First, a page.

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Alarbus
Mar 31, 2010


JohnnySmitch posted:

I never thought of doing a vodka 'tincture' like that - that's a really cool idea.
Anyone here done something similar before? I'm curious about how strong I should try to make it and how much of it I should add when bottling?

I've done it with hops before. Unfortunately, the answer to both is "to taste". What I'd suggest is to get a bottle of commercial beer of a similar style to what you made and add your tincture a little at a time until it tastes right.

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Alarbus
Mar 31, 2010


Hypnolobster posted:

Oh, I don't mean the hard cider or apfelwein (hell, I'm still drinking a batch of apfelwein from a keg that I made last august), I mean that I intend to throw 3 gallons of fresh, unfermented cider into a keg to force carbonate.


My only worry is that even in a 36-40 degree keg under co2, it might still slowly spoil/ferment/potentially become dangerous, being nothing but a big pile of sugar and water.

I don't know if a nearly completely pure co2 environment will retard any spoilage of fresh cider? I was considering pitching sorbate into the keg in the hopes that it'll kill off any natural beasties from the squeezer, etc.

The guy I bought the cider from uses UV light to kill anything living in the cider and I brought him carboys wet with sanitizer, but I don't know how clean his filling equipment is, where he left the cork while he was filling, how much dust was in the air, etc.

I'm also not sure how sorbate reacts inside a serving vessel. If it doesn't all go into solution, I'd hate to have it sitting at the bottom of the keg to get sucked into a glass. I can't imagine a higher concentration of sorbate in somebody's drink is particularly good for them. If it stays in solution it shouldn't be a problem though.

Using sorbate at room temp and letting it sit for 24 hours the way you'd use it for wine should put it all into solution. If you're concerned, sorbate the carboy, let it sit, then rack into a keg. You'll lose a few ounces, but it would leave any particulate on the bottom.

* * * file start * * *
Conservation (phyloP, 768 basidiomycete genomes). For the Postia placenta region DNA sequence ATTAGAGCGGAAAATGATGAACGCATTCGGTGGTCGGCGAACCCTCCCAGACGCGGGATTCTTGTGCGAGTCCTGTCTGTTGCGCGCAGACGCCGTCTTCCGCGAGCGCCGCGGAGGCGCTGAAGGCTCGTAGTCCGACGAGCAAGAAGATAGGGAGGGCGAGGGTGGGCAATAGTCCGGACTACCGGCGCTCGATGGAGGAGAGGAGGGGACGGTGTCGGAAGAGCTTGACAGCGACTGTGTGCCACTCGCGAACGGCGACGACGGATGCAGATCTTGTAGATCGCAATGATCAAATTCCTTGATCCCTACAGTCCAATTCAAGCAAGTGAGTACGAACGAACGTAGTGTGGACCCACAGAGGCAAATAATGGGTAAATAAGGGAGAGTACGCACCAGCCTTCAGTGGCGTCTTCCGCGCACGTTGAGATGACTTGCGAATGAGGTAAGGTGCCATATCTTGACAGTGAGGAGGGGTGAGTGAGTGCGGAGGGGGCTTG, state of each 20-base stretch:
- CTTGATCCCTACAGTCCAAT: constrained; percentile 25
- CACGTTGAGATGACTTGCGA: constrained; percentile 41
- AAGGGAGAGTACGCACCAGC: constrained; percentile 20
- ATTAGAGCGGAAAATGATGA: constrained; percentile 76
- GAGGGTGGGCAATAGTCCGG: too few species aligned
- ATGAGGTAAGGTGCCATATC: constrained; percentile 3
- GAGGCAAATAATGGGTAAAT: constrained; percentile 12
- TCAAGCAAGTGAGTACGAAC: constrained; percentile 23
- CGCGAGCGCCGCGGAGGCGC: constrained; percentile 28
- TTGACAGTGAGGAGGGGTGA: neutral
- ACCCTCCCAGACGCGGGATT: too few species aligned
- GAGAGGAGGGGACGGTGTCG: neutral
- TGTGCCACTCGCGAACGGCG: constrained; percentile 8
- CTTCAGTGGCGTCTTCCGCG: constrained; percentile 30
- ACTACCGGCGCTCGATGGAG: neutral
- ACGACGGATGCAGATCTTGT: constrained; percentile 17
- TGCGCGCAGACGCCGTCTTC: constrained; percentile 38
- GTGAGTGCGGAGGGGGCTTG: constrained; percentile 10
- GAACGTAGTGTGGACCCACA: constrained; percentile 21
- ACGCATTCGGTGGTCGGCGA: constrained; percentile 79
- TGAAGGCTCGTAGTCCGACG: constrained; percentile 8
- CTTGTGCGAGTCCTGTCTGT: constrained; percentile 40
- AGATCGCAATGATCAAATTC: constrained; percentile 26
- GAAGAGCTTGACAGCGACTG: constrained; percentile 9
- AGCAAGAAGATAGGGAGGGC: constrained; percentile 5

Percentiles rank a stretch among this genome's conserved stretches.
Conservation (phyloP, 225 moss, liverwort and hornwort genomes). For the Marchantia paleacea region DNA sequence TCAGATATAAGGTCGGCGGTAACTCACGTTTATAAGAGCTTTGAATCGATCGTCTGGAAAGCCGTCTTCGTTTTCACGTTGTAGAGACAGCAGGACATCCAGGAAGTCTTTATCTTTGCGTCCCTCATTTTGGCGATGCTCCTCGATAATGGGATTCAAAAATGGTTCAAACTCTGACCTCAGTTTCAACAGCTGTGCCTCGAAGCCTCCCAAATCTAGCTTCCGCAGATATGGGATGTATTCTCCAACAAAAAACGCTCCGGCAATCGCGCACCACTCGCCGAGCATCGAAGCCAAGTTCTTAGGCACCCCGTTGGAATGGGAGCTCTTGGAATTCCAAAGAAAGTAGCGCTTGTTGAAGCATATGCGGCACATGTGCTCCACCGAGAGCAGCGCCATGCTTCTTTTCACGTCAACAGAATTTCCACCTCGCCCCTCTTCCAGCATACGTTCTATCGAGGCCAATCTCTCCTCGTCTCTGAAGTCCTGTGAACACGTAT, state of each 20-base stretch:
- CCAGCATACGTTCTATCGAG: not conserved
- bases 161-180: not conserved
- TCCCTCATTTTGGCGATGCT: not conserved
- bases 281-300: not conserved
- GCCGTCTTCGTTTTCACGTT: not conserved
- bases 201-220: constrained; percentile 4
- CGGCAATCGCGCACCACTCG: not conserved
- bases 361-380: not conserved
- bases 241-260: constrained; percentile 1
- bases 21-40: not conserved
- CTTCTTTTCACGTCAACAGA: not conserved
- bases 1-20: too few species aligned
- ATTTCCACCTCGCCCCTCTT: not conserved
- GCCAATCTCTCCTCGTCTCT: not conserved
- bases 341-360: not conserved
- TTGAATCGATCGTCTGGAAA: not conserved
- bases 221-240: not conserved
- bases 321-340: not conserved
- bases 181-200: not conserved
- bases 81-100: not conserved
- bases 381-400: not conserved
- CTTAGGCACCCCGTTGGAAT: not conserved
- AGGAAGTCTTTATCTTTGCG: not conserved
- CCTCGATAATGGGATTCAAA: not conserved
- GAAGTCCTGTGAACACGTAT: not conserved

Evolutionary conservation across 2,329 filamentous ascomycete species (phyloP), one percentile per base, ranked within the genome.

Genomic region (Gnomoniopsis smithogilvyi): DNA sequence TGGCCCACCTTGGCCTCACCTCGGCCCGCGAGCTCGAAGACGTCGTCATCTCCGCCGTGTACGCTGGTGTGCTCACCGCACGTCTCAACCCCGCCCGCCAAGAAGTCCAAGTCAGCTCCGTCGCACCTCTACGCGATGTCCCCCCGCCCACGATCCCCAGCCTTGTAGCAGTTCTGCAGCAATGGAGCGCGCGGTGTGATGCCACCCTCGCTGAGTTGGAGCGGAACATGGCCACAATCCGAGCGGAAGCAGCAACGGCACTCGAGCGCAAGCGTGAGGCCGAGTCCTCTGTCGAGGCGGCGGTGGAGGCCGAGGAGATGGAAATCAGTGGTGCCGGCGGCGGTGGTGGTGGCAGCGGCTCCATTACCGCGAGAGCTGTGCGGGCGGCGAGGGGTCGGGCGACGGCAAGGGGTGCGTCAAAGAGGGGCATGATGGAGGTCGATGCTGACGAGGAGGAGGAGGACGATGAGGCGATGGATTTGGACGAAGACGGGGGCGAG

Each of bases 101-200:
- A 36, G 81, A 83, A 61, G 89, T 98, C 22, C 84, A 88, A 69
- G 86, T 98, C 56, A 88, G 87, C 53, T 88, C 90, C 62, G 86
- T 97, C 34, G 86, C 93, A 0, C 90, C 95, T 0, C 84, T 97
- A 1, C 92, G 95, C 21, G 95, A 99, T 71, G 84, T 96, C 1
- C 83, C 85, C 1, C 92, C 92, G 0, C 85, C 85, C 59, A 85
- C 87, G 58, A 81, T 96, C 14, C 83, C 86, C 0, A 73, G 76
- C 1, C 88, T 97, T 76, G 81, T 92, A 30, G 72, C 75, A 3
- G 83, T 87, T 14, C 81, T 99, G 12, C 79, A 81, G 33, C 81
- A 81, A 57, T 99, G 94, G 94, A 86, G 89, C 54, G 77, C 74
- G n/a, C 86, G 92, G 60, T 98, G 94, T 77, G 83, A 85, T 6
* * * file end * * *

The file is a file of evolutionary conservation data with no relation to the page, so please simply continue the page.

Last year, I did a few things with cider, all unpasteurized. Nottingham with cider and sour cherries. Cider with Weihenstephan yeast. Cider with Bavarian wheat yeast. And late spring I used a pasteurized cider with cherry puree from the wine section at my local homebrew shop. Cider with Weihenstephan was amazing.

In all cases, I fermented to 1.008 to 1.010, and crash cooled it in the fermentation freezer to 30*, and then racked into keg/growler/whatever. It worked pretty well, I'll definitely do it again this year.

I haven't used Montrachet yeast, I've used D-47 for a number of different meads and really like the flavor. It also consistently goes to 14-14.5% abv, which makes figuring residual sugar really easy. Twice now I've used 12 pounds of honey with 5 gallons of the unpasteurized cider. It went from 1.14 to 1.032. It's very sweet, but it makes for an amazing dessert wine. I bottled half in 750ml and half in 375ml. I'm considering making two this year, the full dessert version, and one with ~2 gallons of water in place of cider.

The family running that orchard loves us. We've been going there for, uh, almost 20 years now for apples and cider, and now that I'm making mead/cider/beer/etc, I've been buying a lot more. The owner's son and I swapped bottles, I gave him mead and cyser, and he gave me an apple/pear wine, and a blueberry/grape wine. Both were quite good!

Alarbus
Mar 31, 2010


tesilential posted:

If you are getting nice pours at 2-5 psi, your setup is unbalanced. You need at least 10 feet of 3/16" hose to have decent pours with 14psi. Even then you'll have a few inches of head. I'd do 14' personally.

Your other option is to restrict the flow of beer in your system. People have added those plastic spiral shaped "epoxy mixers" to their serving hose and/or dip tubes to slow down the exiting beer.

Also a point to note, something like Tygon tubing, which is lined to prevent picking up flavors, has a LOT less resistance. I have 10' lines and have some foaming issues, but I'm too cheap/lazy to rebuy and coil 20' per keg.

Alarbus
Mar 31, 2010


When I made my collar, I bought a panel of the thick polystyrene insulation, so it's an half inch thick oak collar with an inch and a half or so of insulation. If you keep it full, I have beer and yeast where there aren't kegs, it holds temp better.

Any savings were promptly offset by buying a second chest freezer for lager fermentation and secondary keg storage. It's also full of bulk hops at the moment.

Alarbus
Mar 31, 2010


drewhead posted:

A thread or two ago someone recommended these: http://www.petsmart.com/product/ind...7&lmdn=Category

I got two of the large size and wheel my 50/55# or grain around in the garage. Airtight and pretty convenient.

These don't have wheels, but I have a bunch of http://www.usplastic.com/catalog/item.aspx?itemid=24749 in the 40 pound model, which are quite nice.

Alarbus
Mar 31, 2010


drat Your Eyes! posted:

Thanks very much! I don't know why different yeasts didn't occur to me, but that's a great suggestion, as is slowly subbing in/combining different recipes.